The Relocation Trials in Occupied Istanbul


“The Armenian campaign attempts to remove the relocation of Ottoman Armenians along the Eastern Front from the wider scope of history and war that engulfed the Ottoman Empire. In doing so, the campaign cherry-picks archival documents, court rulings and communications in order to bolster their genocide claims. The courts martial rulings of 1919-1921 are a case in point. By explicating the legal basis of these courts, to include the judicial procedures and the witnesses, Prof. Ferudun Ata’s well-researched book provides a welcome correction to the campaign’s continuing attempts to legislate reality and politicize history.”

Dr. Brendon J. Cannon, Khalifa University of Science & Technology, Abu Dhabi; Author of Legislating Reality and Politicizing History: Contextualizing Armenian Claims of Genocide.

“With the Great War won and the Royal Navy’s guns ranged upon the Ottoman capital the British occupation forces sought to impose victor’s justice on the Turks. In this informative work Prof. Ferudun Ata examines the character of this justice and its very dubious legality. A distorted form of Ottoman martial law decrees was employed with the collaboration of a client administration, in which the outcome for the accused was predetermined – guilty with harsh punishment. The objective was not merely vengeance but the elimination of all opposition to the occupation.”

Dr. Pat Walsh, Queen’s University, Belfast; author of The Armenian Insurrection and the Great War – A Cautionary Tale of Betrayal.

“One of the most commonly used arguments in support of the Armenian’claims of genocide is quashed by Ferudun Ata in his meticulously researched book on the war crime trials convened by Damat Ferit Pasha’s puppet government after World War I. Professor Ata gives conclusive proof that the verdicts of these trials are not to be trusted since their only purpose was to satisfy the Entente Powers and punish the government’s political rivals. The author documents the gathering of false witnesses to testify again the accused who were unable to represent themselves.”

Prof. Dr. Kemal Çiçek, Director, Institute of History, New Turkey Strategic Research Center; author of the The Great War and the Forced Migration of Armenians.

“Feridun Ata’s well-researched treatise on the post World War I Ottoman war crime trials in İstanbul amply demonstrates their lack of conclusive validity due to the small number of witnesses and their often biased testimonies given under Allied pressures to punish their defeated enemy. Scholars and the intelligent lay public should read this study before further pontificating on the subject.”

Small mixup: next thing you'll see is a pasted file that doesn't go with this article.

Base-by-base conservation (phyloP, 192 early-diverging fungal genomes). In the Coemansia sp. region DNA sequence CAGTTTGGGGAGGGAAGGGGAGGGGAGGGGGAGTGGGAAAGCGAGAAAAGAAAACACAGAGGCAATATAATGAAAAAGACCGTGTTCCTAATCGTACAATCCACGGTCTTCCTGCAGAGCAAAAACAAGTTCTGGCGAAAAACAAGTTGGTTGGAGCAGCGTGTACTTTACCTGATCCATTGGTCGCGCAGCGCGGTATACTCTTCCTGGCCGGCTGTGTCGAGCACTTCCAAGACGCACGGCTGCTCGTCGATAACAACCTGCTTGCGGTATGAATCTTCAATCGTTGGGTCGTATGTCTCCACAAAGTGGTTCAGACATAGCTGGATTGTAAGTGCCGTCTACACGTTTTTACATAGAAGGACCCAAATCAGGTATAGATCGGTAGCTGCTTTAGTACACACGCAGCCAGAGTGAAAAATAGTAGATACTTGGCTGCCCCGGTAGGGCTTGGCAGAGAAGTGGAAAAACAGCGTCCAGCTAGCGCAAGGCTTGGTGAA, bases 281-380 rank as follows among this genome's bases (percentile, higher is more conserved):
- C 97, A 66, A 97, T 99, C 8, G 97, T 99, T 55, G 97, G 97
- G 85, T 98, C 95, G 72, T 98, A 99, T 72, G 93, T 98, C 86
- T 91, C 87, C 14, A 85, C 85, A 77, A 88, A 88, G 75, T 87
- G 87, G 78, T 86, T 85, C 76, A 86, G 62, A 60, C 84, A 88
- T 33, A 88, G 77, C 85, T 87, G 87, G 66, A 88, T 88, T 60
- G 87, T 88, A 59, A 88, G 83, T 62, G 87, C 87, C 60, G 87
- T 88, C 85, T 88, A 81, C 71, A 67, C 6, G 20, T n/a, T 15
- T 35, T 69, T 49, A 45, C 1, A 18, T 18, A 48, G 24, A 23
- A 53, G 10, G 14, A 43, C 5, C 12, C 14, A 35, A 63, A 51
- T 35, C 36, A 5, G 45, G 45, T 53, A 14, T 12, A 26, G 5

Professor Michael M. Gunter, Professor of Political Science, Tennessee Technological University, author of Armenian History and the Question of Genocide.

22 vorrätig


Following the defeat of the Ottoman Empire in the First World War, the victorious states occupied Istanbul. As soon as they arrived, the occupational forces, put a lot of pressure on the government following the Mondros Armistice Agreement (30th October 1918). This was in order to punish the Unionist leaders, ministers, deputies and high ranking state officials for the deportation of Armenians. As the Ottoman authorities had to do everything the victors said as a result of this pressure, a military court was set up and former officials were given harsh punishments, including execution. The new political understanding after the war was that if a passive attitude was adopted and everything the occupational forces wanted was taken care of, then there would be peace and the independence of the country would be protected.

After the war, punishments were given by taking advantage of claims that there was an “Armenian massacre”. However, the decisions made in these trials where objective and unbiased norms did not apply, were void. As there was no right to appeal the decisions made in the beginning, some punishments were unfortunately carried out. However, after 23rd April 1920, when the right to appeal was given, the previously declared death penalty sentences and other verdicts were reversed.

As the public were dissatisfied with the fact that in the 1919-1921 Armenian relocation cases it was forbidden to have a lawyer, it was impossible to speak in favour of a defendant, and it was impossible to appeal decisions, a black mark was left in legal history. In this book, the aim has been to present concrete evidence that because of political concerns, an institution responsible for handing out justice openly ignored all matter of rights and justice.

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